Archives for category: Sex

 “During WWII, when women were employed in large numbers in war industries, notices devised by women were occasionally seen, testifying to the thoughtfulness with which they used their new-found privilege. A typical notice seen in an aircraft factory (by a reporter for the the Philadelphia Evening Bulletin, Sept 16th 1942), read: ‘No swearing. There may be gentlemen about.'”

Montagu, A., 1967. The anatomy of swearing, University of Pennsylvania Press. P87 

Beseech your majesty,
Forbear sharp speeches to her: she’s a lady
So tender of rebukes that words are strokes
And strokes death to her.

Cymbeline III, v

This is most brave,
That I, the son of a dear father murdered,
Prompted to my revenge by heaven and hell,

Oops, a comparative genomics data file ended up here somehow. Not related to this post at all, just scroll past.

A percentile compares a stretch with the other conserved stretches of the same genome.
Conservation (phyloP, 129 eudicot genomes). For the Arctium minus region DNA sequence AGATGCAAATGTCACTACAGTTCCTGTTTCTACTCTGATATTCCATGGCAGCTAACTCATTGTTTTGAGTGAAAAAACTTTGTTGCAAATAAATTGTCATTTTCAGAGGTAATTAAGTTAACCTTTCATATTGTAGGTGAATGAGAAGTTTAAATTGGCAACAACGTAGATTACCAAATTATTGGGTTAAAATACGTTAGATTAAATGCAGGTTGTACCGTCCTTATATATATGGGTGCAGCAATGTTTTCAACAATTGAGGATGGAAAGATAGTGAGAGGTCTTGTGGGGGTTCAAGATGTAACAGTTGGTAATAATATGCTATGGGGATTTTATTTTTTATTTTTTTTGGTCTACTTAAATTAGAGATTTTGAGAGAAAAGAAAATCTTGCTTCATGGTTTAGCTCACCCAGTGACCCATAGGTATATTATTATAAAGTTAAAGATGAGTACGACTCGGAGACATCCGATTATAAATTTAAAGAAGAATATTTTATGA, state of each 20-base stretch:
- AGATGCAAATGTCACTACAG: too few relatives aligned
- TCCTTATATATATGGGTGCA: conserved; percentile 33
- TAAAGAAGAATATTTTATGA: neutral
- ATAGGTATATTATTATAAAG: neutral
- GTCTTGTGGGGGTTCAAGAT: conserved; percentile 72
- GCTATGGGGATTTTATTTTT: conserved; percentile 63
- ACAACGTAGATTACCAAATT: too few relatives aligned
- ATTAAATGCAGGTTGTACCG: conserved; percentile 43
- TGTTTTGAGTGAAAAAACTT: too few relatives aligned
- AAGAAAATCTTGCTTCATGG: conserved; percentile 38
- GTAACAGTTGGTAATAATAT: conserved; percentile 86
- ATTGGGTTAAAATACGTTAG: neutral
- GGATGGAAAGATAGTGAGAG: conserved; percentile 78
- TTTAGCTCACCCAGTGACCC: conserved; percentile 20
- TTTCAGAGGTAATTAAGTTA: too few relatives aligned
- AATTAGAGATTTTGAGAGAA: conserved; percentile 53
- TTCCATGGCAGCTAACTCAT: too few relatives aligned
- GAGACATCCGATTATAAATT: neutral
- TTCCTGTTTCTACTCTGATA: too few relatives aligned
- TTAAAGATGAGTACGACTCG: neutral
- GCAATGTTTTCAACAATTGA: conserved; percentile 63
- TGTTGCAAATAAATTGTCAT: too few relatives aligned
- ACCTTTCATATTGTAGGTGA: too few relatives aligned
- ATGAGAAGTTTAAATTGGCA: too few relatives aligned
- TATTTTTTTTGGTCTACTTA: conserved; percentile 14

Must, like a whore, unpack my heart with words
And fall a-cursing like a very drab,
A scullion!
Hamlet II, ii

In his 1967 treatise, The Anatomy of Swearing, Montagu repeatedly makes the case that swearing, like tears and laughter, serve to release emotions and restore equilibrium. He has this to say about the social sanctions against women swearers:

“If women wept less they would swear more…many modern women have grown to be ashamed of tears and quite belligerently proud of swearing… With growing emancipation of woman from her former inferior status she has now altogether abandoned the privilege of swooning and has reduced the potential oceans of tears to mere rivulets. Today instead of swooning or breaking into tears, she will often swear and then do whatever is indicated. It is, in our view, a great advance upon the old style.”

(Emph mine.)
Can I get a “fuck yeah?”
Montagu, A., 1967. The Anatomy of Swearing, University of Pennsylvania Press.